1. On the expression of attributive ideas by substantives, cf. above, §127h, and §128o, with the note; §135n and §141c (substantives for adjectives as predicates of noun-clauses) and §152u (periphrases for negative qualities). On the use of the feminine of adjectives (and participles) to express abstract ideas, see §122q. It remains to mention further the employment (mostly only in poetry) of certain epithets in place of the substantives to which the quality in question belongs; e.g. אָבִיר‎ the strong one, i.e. God; אַבִּיר‎ the strong one, i.e. the bull (in Jeremiah 8:16, &c., the horse); קַל‎ swift=the runner (of the horse, Isaiah 30:16); לְבָנָה‎ alba, i.e, luna; פֹּֽרִיָּה‎ (fructifera) a fruitful tree, Isaiah 17:6 (so פֹּרָת‎ Genesis 49:22); רֹבֵץ‎ a croucher, i.e. a crouching beast of prey, Genesis 4:7. Cf. also רֹזֵן‎ (gravis, augustus) and נָשִׂיא‎ (elatus ?), i.e. a prince. The use of adjectives and participles for substantives is much more extensive in Arabic. In Greek and Latin poetical language cf. such examples as ὑγρή = the sea; merum for vinum, &c.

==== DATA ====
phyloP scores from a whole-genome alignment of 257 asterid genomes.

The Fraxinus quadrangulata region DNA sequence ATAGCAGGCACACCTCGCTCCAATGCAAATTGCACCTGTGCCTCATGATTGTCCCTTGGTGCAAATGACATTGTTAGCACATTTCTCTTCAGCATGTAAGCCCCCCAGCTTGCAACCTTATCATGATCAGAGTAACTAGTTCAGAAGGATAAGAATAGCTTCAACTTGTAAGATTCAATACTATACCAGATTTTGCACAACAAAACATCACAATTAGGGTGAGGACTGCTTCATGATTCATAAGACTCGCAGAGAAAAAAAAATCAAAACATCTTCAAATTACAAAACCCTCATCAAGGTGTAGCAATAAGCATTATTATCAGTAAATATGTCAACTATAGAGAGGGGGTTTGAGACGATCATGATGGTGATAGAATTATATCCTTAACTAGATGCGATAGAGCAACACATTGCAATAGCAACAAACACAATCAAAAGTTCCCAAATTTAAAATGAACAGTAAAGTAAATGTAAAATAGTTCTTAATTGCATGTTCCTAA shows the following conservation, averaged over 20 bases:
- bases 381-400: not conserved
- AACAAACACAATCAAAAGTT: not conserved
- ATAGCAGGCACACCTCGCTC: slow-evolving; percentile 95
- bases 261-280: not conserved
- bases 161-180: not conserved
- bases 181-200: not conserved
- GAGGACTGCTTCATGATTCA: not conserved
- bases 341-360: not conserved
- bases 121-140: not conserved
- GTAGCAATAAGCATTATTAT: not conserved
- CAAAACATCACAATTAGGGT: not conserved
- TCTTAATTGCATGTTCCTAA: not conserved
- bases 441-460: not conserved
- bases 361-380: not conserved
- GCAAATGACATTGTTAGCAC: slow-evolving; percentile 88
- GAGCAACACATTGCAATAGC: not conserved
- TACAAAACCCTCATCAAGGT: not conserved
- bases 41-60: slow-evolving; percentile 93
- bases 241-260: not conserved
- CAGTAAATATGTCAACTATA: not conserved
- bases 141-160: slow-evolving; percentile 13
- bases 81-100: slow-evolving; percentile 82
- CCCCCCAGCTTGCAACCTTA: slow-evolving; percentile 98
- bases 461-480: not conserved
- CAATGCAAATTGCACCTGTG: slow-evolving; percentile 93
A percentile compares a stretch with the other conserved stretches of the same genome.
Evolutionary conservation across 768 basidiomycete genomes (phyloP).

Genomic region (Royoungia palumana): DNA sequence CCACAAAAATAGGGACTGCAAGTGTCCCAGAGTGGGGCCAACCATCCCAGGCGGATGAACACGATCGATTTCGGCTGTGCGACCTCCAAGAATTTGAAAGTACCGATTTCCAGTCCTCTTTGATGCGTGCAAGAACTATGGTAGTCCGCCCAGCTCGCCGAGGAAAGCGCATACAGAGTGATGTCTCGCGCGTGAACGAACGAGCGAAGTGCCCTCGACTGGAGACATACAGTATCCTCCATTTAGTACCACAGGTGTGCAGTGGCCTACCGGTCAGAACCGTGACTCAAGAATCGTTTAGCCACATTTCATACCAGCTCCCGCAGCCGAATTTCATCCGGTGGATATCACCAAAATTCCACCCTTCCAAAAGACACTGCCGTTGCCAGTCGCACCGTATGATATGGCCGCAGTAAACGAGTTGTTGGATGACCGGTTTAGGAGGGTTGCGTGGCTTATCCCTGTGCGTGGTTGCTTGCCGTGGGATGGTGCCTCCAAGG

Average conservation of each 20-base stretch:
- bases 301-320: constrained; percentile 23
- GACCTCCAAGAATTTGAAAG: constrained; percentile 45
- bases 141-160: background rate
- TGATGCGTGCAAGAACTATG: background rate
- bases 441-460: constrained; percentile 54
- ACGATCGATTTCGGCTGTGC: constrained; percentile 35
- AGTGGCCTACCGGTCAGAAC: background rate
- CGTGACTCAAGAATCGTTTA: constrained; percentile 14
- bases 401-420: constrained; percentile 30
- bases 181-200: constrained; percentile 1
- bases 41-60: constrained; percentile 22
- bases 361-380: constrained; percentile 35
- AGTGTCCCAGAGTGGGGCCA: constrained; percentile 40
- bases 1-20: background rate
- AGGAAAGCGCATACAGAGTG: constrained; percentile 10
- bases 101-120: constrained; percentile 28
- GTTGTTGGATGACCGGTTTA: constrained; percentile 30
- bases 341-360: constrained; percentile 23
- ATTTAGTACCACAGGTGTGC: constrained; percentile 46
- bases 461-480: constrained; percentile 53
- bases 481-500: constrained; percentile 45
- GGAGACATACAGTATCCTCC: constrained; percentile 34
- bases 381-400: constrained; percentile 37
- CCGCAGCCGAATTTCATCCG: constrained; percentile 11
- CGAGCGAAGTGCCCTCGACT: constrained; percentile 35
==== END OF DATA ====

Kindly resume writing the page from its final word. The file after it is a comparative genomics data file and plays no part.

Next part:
2. But it is impossible to take תְּמִימִם‎ in Ezekiel 46:6 as an attribute of בָּקָר‎; probably it is a correction intended to harmonize the passage with Numbers 28:11 where two young bullocks are required.
  3. Cf. 1 Samuel 28:13, where אֱלֹהִים‎ (in the sense of a spirit) is followed by עֹלִים‎ as a second accusative; conversely in 1 Samuel 19:13, 16, a singular suffix refers back to תְּרָפִים‎ household god (but not so in Genesis 31:34), as in Psalms 46:4 to the plural of amplification יַמִּים‎ sea. On the other hand, it is very doubtful whether רַבָּה‎ Psalms 78:15 is to be regarded as an attribute of תְּהֹמוֹת‎ and not rather as the adverb, abundantly.